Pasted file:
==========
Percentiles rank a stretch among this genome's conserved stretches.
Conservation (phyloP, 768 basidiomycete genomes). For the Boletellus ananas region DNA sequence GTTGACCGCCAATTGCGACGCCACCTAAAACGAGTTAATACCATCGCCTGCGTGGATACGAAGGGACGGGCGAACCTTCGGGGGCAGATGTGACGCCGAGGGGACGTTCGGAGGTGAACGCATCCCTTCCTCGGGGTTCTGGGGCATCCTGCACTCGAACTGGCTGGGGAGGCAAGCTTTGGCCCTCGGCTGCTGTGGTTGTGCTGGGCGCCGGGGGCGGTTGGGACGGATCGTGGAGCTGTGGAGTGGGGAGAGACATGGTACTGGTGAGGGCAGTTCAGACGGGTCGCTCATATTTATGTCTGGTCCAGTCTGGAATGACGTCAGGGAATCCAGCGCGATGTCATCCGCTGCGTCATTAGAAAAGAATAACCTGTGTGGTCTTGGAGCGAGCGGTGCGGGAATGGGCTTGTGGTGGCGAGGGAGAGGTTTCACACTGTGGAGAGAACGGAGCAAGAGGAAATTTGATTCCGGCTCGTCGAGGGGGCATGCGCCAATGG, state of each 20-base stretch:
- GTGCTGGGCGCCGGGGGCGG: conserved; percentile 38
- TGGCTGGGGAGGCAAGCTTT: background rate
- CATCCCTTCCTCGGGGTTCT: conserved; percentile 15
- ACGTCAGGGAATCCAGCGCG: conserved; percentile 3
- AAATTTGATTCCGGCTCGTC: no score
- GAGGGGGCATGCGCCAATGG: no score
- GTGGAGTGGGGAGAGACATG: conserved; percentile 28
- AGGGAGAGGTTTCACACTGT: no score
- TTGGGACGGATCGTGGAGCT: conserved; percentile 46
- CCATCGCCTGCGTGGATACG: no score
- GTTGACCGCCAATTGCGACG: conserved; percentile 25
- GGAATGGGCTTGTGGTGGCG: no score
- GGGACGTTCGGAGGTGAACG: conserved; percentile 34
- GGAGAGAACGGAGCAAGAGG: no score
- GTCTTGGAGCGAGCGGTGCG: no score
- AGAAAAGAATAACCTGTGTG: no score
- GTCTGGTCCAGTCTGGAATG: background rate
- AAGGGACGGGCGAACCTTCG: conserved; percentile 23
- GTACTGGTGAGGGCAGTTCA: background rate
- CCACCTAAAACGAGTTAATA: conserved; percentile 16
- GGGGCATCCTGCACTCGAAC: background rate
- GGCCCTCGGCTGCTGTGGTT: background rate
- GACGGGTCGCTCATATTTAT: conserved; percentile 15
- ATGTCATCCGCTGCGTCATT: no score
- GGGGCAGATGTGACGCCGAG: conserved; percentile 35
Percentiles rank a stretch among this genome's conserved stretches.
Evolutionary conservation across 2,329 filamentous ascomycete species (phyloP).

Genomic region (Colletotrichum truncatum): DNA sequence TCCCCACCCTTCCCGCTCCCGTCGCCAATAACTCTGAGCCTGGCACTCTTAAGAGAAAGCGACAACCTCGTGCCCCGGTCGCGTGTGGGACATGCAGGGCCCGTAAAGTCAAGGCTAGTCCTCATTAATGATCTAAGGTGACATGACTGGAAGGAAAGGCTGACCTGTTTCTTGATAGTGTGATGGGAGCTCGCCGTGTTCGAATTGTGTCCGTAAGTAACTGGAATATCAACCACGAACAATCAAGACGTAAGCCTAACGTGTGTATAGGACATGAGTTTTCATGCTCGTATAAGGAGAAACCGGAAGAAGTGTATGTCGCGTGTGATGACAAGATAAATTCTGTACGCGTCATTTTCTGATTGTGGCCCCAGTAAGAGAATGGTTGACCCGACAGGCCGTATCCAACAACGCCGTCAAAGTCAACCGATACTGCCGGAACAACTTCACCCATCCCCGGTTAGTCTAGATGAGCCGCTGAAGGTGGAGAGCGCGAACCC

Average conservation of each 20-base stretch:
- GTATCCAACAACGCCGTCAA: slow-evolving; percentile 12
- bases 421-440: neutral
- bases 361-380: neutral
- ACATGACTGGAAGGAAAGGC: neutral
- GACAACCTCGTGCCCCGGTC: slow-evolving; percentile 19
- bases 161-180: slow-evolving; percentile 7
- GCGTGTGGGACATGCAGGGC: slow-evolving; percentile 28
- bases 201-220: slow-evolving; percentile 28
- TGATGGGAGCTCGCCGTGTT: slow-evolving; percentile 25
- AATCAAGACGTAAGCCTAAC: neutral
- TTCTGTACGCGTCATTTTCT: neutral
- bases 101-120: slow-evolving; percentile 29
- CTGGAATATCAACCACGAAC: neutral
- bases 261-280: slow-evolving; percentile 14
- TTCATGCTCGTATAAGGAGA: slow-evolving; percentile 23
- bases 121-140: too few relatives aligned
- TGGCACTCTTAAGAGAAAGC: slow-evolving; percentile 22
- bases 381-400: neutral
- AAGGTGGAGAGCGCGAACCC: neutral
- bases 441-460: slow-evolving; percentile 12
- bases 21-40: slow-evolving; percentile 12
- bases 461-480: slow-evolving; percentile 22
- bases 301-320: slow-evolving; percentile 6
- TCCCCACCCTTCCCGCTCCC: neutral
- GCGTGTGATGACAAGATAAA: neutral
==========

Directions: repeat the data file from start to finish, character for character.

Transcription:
Percentiles rank a stretch among this genome's conserved stretches.
Conservation (phyloP, 768 basidiomycete genomes). For the Boletellus ananas region DNA sequence GTTGACCGCCAATTGCGACGCCACCTAAAACGAGTTAATACCATCGCCTGCGTGGATACGAAGGGACGGGCGAACCTTCGGGGGCAGATGTGACGCCGAGGGGACGTTCGGAGGTGAACGCATCCCTTCCTCGGGGTTCTGGGGCATCCTGCACTCGAACTGGCTGGGGAGGCAAGCTTTGGCCCTCGGCTGCTGTGGTTGTGCTGGGCGCCGGGGGCGGTTGGGACGGATCGTGGAGCTGTGGAGTGGGGAGAGACATGGTACTGGTGAGGGCAGTTCAGACGGGTCGCTCATATTTATGTCTGGTCCAGTCTGGAATGACGTCAGGGAATCCAGCGCGATGTCATCCGCTGCGTCATTAGAAAAGAATAACCTGTGTGGTCTTGGAGCGAGCGGTGCGGGAATGGGCTTGTGGTGGCGAGGGAGAGGTTTCACACTGTGGAGAGAACGGAGCAAGAGGAAATTTGATTCCGGCTCGTCGAGGGGGCATGCGCCAATGG, state of each 20-base stretch:
- GTGCTGGGCGCCGGGGGCGG: conserved; percentile 38
- TGGCTGGGGAGGCAAGCTTT: background rate
- CATCCCTTCCTCGGGGTTCT: conserved; percentile 15
- ACGTCAGGGAATCCAGCGCG: conserved; percentile 3
- AAATTTGATTCCGGCTCGTC: no score
- GAGGGGGCATGCGCCAATGG: no score
- GTGGAGTGGGGAGAGACATG: conserved; percentile 28
- AGGGAGAGGTTTCACACTGT: no score
- TTGGGACGGATCGTGGAGCT: conserved; percentile 46
- CCATCGCCTGCGTGGATACG: no score
- GTTGACCGCCAATTGCGACG: conserved; percentile 25
- GGAATGGGCTTGTGGTGGCG: no score
- GGGACGTTCGGAGGTGAACG: conserved; percentile 34
- GGAGAGAACGGAGCAAGAGG: no score
- GTCTTGGAGCGAGCGGTGCG: no score
- AGAAAAGAATAACCTGTGTG: no score
- GTCTGGTCCAGTCTGGAATG: background rate
- AAGGGACGGGCGAACCTTCG: conserved; percentile 23
- GTACTGGTGAGGGCAGTTCA: background rate
- CCACCTAAAACGAGTTAATA: conserved; percentile 16
- GGGGCATCCTGCACTCGAAC: background rate
- GGCCCTCGGCTGCTGTGGTT: background rate
- GACGGGTCGCTCATATTTAT: conserved; percentile 15
- ATGTCATCCGCTGCGTCATT: no score
- GGGGCAGATGTGACGCCGAG: conserved; percentile 35
Percentiles rank a stretch among this genome's conserved stretches.
Evolutionary conservation across 2,329 filamentous ascomycete species (phyloP).

Genomic region (Colletotrichum truncatum): DNA sequence TCCCCACCCTTCCCGCTCCCGTCGCCAATAACTCTGAGCCTGGCACTCTTAAGAGAAAGCGACAACCTCGTGCCCCGGTCGCGTGTGGGACATGCAGGGCCCGTAAAGTCAAGGCTAGTCCTCATTAATGATCTAAGGTGACATGACTGGAAGGAAAGGCTGACCTGTTTCTTGATAGTGTGATGGGAGCTCGCCGTGTTCGAATTGTGTCCGTAAGTAACTGGAATATCAACCACGAACAATCAAGACGTAAGCCTAACGTGTGTATAGGACATGAGTTTTCATGCTCGTATAAGGAGAAACCGGAAGAAGTGTATGTCGCGTGTGATGACAAGATAAATTCTGTACGCGTCATTTTCTGATTGTGGCCCCAGTAAGAGAATGGTTGACCCGACAGGCCGTATCCAACAACGCCGTCAAAGTCAACCGATACTGCCGGAACAACTTCACCCATCCCCGGTTAGTCTAGATGAGCCGCTGAAGGTGGAGAGCGCGAACCC

Average conservation of each 20-base stretch:
- GTATCCAACAACGCCGTCAA: slow-evolving; percentile 12
- bases 421-440: neutral
- bases 361-380: neutral
- ACATGACTGGAAGGAAAGGC: neutral
- GACAACCTCGTGCCCCGGTC: slow-evolving; percentile 19
- bases 161-180: slow-evolving; percentile 7
- GCGTGTGGGACATGCAGGGC: slow-evolving; percentile 28
- bases 201-220: slow-evolving; percentile 28
- TGATGGGAGCTCGCCGTGTT: slow-evolving; percentile 25
- AATCAAGACGTAAGCCTAAC: neutral
- TTCTGTACGCGTCATTTTCT: neutral
- bases 101-120: slow-evolving; percentile 29
- CTGGAATATCAACCACGAAC: neutral
- bases 261-280: slow-evolving; percentile 14
- TTCATGCTCGTATAAGGAGA: slow-evolving; percentile 23
- bases 121-140: too few relatives aligned
- TGGCACTCTTAAGAGAAAGC: slow-evolving; percentile 22
- bases 381-400: neutral
- AAGGTGGAGAGCGCGAACCC: neutral
- bases 441-460: slow-evolving; percentile 12
- bases 21-40: slow-evolving; percentile 12
- bases 461-480: slow-evolving; percentile 22
- bases 301-320: slow-evolving; percentile 6
- TCCCCACCCTTCCCGCTCCC: neutral
- GCGTGTGATGACAAGATAAA: neutral